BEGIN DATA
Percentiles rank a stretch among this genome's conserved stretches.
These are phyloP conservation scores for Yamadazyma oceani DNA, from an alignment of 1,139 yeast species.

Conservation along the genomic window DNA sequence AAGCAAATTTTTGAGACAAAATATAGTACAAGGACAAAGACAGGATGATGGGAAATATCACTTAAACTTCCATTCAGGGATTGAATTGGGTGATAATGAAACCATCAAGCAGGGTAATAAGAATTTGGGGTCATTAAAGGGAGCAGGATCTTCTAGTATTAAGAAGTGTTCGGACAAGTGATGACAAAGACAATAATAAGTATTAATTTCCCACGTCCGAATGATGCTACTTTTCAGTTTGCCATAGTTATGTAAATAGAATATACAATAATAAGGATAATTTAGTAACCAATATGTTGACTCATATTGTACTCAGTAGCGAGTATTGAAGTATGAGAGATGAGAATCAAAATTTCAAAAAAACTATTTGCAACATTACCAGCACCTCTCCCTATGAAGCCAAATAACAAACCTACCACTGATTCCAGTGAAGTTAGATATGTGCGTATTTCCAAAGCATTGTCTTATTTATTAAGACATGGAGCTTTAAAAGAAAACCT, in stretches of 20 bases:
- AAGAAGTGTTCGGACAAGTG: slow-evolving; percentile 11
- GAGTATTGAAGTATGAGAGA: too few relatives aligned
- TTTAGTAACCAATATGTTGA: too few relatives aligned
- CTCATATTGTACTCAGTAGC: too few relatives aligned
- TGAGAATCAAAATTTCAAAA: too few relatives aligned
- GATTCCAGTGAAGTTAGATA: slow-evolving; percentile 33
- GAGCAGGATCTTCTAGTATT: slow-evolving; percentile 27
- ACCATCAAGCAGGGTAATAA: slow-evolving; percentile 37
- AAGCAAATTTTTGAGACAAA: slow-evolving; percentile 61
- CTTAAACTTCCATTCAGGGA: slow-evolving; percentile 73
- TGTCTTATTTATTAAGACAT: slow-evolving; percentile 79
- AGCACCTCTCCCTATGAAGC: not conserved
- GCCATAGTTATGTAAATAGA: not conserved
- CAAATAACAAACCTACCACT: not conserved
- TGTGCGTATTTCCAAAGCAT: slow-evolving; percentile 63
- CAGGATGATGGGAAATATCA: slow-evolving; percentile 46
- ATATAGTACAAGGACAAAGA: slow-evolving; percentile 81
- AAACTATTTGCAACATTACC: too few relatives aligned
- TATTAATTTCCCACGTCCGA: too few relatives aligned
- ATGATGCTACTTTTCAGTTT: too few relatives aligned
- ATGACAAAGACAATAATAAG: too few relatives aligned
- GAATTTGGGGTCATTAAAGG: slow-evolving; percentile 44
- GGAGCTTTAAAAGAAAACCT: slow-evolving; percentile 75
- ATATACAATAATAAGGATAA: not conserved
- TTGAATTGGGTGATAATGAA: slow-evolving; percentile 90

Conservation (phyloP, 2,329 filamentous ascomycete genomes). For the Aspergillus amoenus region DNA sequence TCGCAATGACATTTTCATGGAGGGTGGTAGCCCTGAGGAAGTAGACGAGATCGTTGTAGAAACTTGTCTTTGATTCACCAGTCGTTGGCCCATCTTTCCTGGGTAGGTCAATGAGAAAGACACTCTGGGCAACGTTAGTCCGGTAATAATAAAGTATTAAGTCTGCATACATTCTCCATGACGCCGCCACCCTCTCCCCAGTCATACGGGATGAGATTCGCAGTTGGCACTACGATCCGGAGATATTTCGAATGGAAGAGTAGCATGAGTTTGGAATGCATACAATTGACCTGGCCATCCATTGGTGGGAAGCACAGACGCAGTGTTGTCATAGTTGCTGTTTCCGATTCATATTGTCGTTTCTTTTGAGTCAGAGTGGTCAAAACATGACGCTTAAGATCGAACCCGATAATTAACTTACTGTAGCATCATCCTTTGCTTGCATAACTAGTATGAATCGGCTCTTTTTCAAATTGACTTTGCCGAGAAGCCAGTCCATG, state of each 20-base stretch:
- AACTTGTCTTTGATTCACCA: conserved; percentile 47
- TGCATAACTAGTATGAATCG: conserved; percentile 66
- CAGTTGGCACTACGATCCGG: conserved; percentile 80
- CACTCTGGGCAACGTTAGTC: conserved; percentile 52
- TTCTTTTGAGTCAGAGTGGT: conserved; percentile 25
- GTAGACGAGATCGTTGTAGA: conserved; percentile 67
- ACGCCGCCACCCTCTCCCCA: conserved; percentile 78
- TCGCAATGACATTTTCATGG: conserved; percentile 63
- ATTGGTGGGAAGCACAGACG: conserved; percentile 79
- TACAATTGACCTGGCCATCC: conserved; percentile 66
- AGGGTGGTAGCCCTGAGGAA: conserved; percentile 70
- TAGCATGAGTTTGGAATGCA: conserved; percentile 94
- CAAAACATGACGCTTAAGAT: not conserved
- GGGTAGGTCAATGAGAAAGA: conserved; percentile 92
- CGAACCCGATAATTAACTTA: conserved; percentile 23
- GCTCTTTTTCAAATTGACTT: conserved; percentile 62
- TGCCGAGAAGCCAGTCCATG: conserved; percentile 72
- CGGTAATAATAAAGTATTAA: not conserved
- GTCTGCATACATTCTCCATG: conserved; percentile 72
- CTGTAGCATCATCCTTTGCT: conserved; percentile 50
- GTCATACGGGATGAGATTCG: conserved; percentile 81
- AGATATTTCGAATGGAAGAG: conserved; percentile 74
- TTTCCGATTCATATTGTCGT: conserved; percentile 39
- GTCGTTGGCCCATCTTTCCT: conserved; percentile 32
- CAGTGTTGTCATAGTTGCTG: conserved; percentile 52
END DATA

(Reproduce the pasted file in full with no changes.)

Percentiles rank a stretch among this genome's conserved stretches.
These are phyloP conservation scores for Yamadazyma oceani DNA, from an alignment of 1,139 yeast species.

Conservation along the genomic window DNA sequence AAGCAAATTTTTGAGACAAAATATAGTACAAGGACAAAGACAGGATGATGGGAAATATCACTTAAACTTCCATTCAGGGATTGAATTGGGTGATAATGAAACCATCAAGCAGGGTAATAAGAATTTGGGGTCATTAAAGGGAGCAGGATCTTCTAGTATTAAGAAGTGTTCGGACAAGTGATGACAAAGACAATAATAAGTATTAATTTCCCACGTCCGAATGATGCTACTTTTCAGTTTGCCATAGTTATGTAAATAGAATATACAATAATAAGGATAATTTAGTAACCAATATGTTGACTCATATTGTACTCAGTAGCGAGTATTGAAGTATGAGAGATGAGAATCAAAATTTCAAAAAAACTATTTGCAACATTACCAGCACCTCTCCCTATGAAGCCAAATAACAAACCTACCACTGATTCCAGTGAAGTTAGATATGTGCGTATTTCCAAAGCATTGTCTTATTTATTAAGACATGGAGCTTTAAAAGAAAACCT, in stretches of 20 bases:
- AAGAAGTGTTCGGACAAGTG: slow-evolving; percentile 11
- GAGTATTGAAGTATGAGAGA: too few relatives aligned
- TTTAGTAACCAATATGTTGA: too few relatives aligned
- CTCATATTGTACTCAGTAGC: too few relatives aligned
- TGAGAATCAAAATTTCAAAA: too few relatives aligned
- GATTCCAGTGAAGTTAGATA: slow-evolving; percentile 33
- GAGCAGGATCTTCTAGTATT: slow-evolving; percentile 27
- ACCATCAAGCAGGGTAATAA: slow-evolving; percentile 37
- AAGCAAATTTTTGAGACAAA: slow-evolving; percentile 61
- CTTAAACTTCCATTCAGGGA: slow-evolving; percentile 73
- TGTCTTATTTATTAAGACAT: slow-evolving; percentile 79
- AGCACCTCTCCCTATGAAGC: not conserved
- GCCATAGTTATGTAAATAGA: not conserved
- CAAATAACAAACCTACCACT: not conserved
- TGTGCGTATTTCCAAAGCAT: slow-evolving; percentile 63
- CAGGATGATGGGAAATATCA: slow-evolving; percentile 46
- ATATAGTACAAGGACAAAGA: slow-evolving; percentile 81
- AAACTATTTGCAACATTACC: too few relatives aligned
- TATTAATTTCCCACGTCCGA: too few relatives aligned
- ATGATGCTACTTTTCAGTTT: too few relatives aligned
- ATGACAAAGACAATAATAAG: too few relatives aligned
- GAATTTGGGGTCATTAAAGG: slow-evolving; percentile 44
- GGAGCTTTAAAAGAAAACCT: slow-evolving; percentile 75
- ATATACAATAATAAGGATAA: not conserved
- TTGAATTGGGTGATAATGAA: slow-evolving; percentile 90

Conservation (phyloP, 2,329 filamentous ascomycete genomes). For the Aspergillus amoenus region DNA sequence TCGCAATGACATTTTCATGGAGGGTGGTAGCCCTGAGGAAGTAGACGAGATCGTTGTAGAAACTTGTCTTTGATTCACCAGTCGTTGGCCCATCTTTCCTGGGTAGGTCAATGAGAAAGACACTCTGGGCAACGTTAGTCCGGTAATAATAAAGTATTAAGTCTGCATACATTCTCCATGACGCCGCCACCCTCTCCCCAGTCATACGGGATGAGATTCGCAGTTGGCACTACGATCCGGAGATATTTCGAATGGAAGAGTAGCATGAGTTTGGAATGCATACAATTGACCTGGCCATCCATTGGTGGGAAGCACAGACGCAGTGTTGTCATAGTTGCTGTTTCCGATTCATATTGTCGTTTCTTTTGAGTCAGAGTGGTCAAAACATGACGCTTAAGATCGAACCCGATAATTAACTTACTGTAGCATCATCCTTTGCTTGCATAACTAGTATGAATCGGCTCTTTTTCAAATTGACTTTGCCGAGAAGCCAGTCCATG, state of each 20-base stretch:
- AACTTGTCTTTGATTCACCA: conserved; percentile 47
- TGCATAACTAGTATGAATCG: conserved; percentile 66
- CAGTTGGCACTACGATCCGG: conserved; percentile 80
- CACTCTGGGCAACGTTAGTC: conserved; percentile 52
- TTCTTTTGAGTCAGAGTGGT: conserved; percentile 25
- GTAGACGAGATCGTTGTAGA: conserved; percentile 67
- ACGCCGCCACCCTCTCCCCA: conserved; percentile 78
- TCGCAATGACATTTTCATGG: conserved; percentile 63
- ATTGGTGGGAAGCACAGACG: conserved; percentile 79
- TACAATTGACCTGGCCATCC: conserved; percentile 66
- AGGGTGGTAGCCCTGAGGAA: conserved; percentile 70
- TAGCATGAGTTTGGAATGCA: conserved; percentile 94
- CAAAACATGACGCTTAAGAT: not conserved
- GGGTAGGTCAATGAGAAAGA: conserved; percentile 92
- CGAACCCGATAATTAACTTA: conserved; percentile 23
- GCTCTTTTTCAAATTGACTT: conserved; percentile 62
- TGCCGAGAAGCCAGTCCATG: conserved; percentile 72
- CGGTAATAATAAAGTATTAA: not conserved
- GTCTGCATACATTCTCCATG: conserved; percentile 72
- CTGTAGCATCATCCTTTGCT: conserved; percentile 50
- GTCATACGGGATGAGATTCG: conserved; percentile 81
- AGATATTTCGAATGGAAGAG: conserved; percentile 74
- TTTCCGATTCATATTGTCGT: conserved; percentile 39
- GTCGTTGGCCCATCTTTCCT: conserved; percentile 32
- CAGTGTTGTCATAGTTGCTG: conserved; percentile 52